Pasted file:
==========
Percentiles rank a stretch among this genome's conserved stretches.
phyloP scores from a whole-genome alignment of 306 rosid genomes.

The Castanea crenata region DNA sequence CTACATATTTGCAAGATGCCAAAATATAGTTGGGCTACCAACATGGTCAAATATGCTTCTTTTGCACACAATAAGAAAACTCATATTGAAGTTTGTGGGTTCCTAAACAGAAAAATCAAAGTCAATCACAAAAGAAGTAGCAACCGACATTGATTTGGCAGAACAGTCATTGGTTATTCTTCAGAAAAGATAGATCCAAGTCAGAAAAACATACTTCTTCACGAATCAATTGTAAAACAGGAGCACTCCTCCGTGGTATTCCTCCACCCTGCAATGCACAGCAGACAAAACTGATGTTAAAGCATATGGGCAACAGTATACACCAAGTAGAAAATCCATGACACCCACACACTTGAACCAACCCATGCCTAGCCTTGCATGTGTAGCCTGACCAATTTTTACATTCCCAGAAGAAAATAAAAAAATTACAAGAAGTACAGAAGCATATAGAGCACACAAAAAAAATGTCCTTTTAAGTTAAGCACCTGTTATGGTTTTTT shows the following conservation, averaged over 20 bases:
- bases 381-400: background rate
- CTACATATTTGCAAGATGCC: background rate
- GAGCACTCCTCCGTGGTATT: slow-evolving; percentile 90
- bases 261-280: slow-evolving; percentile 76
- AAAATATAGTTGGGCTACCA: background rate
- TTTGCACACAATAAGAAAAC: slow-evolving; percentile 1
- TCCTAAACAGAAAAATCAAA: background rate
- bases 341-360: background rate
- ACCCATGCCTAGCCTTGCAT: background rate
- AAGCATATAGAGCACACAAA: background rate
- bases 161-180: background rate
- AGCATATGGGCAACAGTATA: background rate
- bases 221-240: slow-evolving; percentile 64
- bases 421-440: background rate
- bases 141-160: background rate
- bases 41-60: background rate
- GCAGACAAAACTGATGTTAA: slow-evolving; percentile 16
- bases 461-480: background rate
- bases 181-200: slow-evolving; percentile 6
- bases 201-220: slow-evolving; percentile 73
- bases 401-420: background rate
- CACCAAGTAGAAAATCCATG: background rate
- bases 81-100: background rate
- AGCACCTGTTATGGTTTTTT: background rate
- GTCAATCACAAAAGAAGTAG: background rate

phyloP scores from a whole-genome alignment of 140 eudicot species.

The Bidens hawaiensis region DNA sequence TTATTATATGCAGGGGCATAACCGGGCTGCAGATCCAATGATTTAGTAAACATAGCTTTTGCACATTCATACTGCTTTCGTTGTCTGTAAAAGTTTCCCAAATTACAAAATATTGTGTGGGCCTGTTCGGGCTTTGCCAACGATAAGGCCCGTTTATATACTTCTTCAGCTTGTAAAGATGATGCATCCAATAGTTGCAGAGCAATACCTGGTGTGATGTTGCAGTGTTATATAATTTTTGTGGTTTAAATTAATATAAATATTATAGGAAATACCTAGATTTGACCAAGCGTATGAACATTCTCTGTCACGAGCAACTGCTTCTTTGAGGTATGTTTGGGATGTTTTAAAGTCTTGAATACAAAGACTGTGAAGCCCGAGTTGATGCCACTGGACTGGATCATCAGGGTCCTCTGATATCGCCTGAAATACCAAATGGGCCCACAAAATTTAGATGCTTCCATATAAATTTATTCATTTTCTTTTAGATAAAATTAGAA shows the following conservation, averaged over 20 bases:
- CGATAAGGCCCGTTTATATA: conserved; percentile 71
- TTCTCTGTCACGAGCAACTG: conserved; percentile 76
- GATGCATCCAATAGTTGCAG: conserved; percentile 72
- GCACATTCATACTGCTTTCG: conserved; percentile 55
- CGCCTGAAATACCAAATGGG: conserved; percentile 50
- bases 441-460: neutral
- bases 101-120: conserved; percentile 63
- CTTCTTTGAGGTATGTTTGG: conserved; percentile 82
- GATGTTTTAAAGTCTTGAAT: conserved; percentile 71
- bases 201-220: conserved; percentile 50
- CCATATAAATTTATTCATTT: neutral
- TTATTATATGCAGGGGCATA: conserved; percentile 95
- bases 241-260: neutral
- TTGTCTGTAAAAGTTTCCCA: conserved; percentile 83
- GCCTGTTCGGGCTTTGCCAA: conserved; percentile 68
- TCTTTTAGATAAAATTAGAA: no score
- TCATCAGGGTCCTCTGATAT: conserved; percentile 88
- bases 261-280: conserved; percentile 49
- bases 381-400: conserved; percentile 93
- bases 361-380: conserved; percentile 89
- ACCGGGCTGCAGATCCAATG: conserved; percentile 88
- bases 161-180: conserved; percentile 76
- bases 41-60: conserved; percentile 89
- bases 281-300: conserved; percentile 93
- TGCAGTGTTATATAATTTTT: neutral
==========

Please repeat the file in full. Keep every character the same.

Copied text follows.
Percentiles rank a stretch among this genome's conserved stretches.
phyloP scores from a whole-genome alignment of 306 rosid genomes.

The Castanea crenata region DNA sequence CTACATATTTGCAAGATGCCAAAATATAGTTGGGCTACCAACATGGTCAAATATGCTTCTTTTGCACACAATAAGAAAACTCATATTGAAGTTTGTGGGTTCCTAAACAGAAAAATCAAAGTCAATCACAAAAGAAGTAGCAACCGACATTGATTTGGCAGAACAGTCATTGGTTATTCTTCAGAAAAGATAGATCCAAGTCAGAAAAACATACTTCTTCACGAATCAATTGTAAAACAGGAGCACTCCTCCGTGGTATTCCTCCACCCTGCAATGCACAGCAGACAAAACTGATGTTAAAGCATATGGGCAACAGTATACACCAAGTAGAAAATCCATGACACCCACACACTTGAACCAACCCATGCCTAGCCTTGCATGTGTAGCCTGACCAATTTTTACATTCCCAGAAGAAAATAAAAAAATTACAAGAAGTACAGAAGCATATAGAGCACACAAAAAAAATGTCCTTTTAAGTTAAGCACCTGTTATGGTTTTTT shows the following conservation, averaged over 20 bases:
- bases 381-400: background rate
- CTACATATTTGCAAGATGCC: background rate
- GAGCACTCCTCCGTGGTATT: slow-evolving; percentile 90
- bases 261-280: slow-evolving; percentile 76
- AAAATATAGTTGGGCTACCA: background rate
- TTTGCACACAATAAGAAAAC: slow-evolving; percentile 1
- TCCTAAACAGAAAAATCAAA: background rate
- bases 341-360: background rate
- ACCCATGCCTAGCCTTGCAT: background rate
- AAGCATATAGAGCACACAAA: background rate
- bases 161-180: background rate
- AGCATATGGGCAACAGTATA: background rate
- bases 221-240: slow-evolving; percentile 64
- bases 421-440: background rate
- bases 141-160: background rate
- bases 41-60: background rate
- GCAGACAAAACTGATGTTAA: slow-evolving; percentile 16
- bases 461-480: background rate
- bases 181-200: slow-evolving; percentile 6
- bases 201-220: slow-evolving; percentile 73
- bases 401-420: background rate
- CACCAAGTAGAAAATCCATG: background rate
- bases 81-100: background rate
- AGCACCTGTTATGGTTTTTT: background rate
- GTCAATCACAAAAGAAGTAG: background rate

phyloP scores from a whole-genome alignment of 140 eudicot species.

The Bidens hawaiensis region DNA sequence TTATTATATGCAGGGGCATAACCGGGCTGCAGATCCAATGATTTAGTAAACATAGCTTTTGCACATTCATACTGCTTTCGTTGTCTGTAAAAGTTTCCCAAATTACAAAATATTGTGTGGGCCTGTTCGGGCTTTGCCAACGATAAGGCCCGTTTATATACTTCTTCAGCTTGTAAAGATGATGCATCCAATAGTTGCAGAGCAATACCTGGTGTGATGTTGCAGTGTTATATAATTTTTGTGGTTTAAATTAATATAAATATTATAGGAAATACCTAGATTTGACCAAGCGTATGAACATTCTCTGTCACGAGCAACTGCTTCTTTGAGGTATGTTTGGGATGTTTTAAAGTCTTGAATACAAAGACTGTGAAGCCCGAGTTGATGCCACTGGACTGGATCATCAGGGTCCTCTGATATCGCCTGAAATACCAAATGGGCCCACAAAATTTAGATGCTTCCATATAAATTTATTCATTTTCTTTTAGATAAAATTAGAA shows the following conservation, averaged over 20 bases:
- CGATAAGGCCCGTTTATATA: conserved; percentile 71
- TTCTCTGTCACGAGCAACTG: conserved; percentile 76
- GATGCATCCAATAGTTGCAG: conserved; percentile 72
- GCACATTCATACTGCTTTCG: conserved; percentile 55
- CGCCTGAAATACCAAATGGG: conserved; percentile 50
- bases 441-460: neutral
- bases 101-120: conserved; percentile 63
- CTTCTTTGAGGTATGTTTGG: conserved; percentile 82
- GATGTTTTAAAGTCTTGAAT: conserved; percentile 71
- bases 201-220: conserved; percentile 50
- CCATATAAATTTATTCATTT: neutral
- TTATTATATGCAGGGGCATA: conserved; percentile 95
- bases 241-260: neutral
- TTGTCTGTAAAAGTTTCCCA: conserved; percentile 83
- GCCTGTTCGGGCTTTGCCAA: conserved; percentile 68
- TCTTTTAGATAAAATTAGAA: no score
- TCATCAGGGTCCTCTGATAT: conserved; percentile 88
- bases 261-280: conserved; percentile 49
- bases 381-400: conserved; percentile 93
- bases 361-380: conserved; percentile 89
- ACCGGGCTGCAGATCCAATG: conserved; percentile 88
- bases 161-180: conserved; percentile 76
- bases 41-60: conserved; percentile 89
- bases 281-300: conserved; percentile 93
- TGCAGTGTTATATAATTTTT: neutral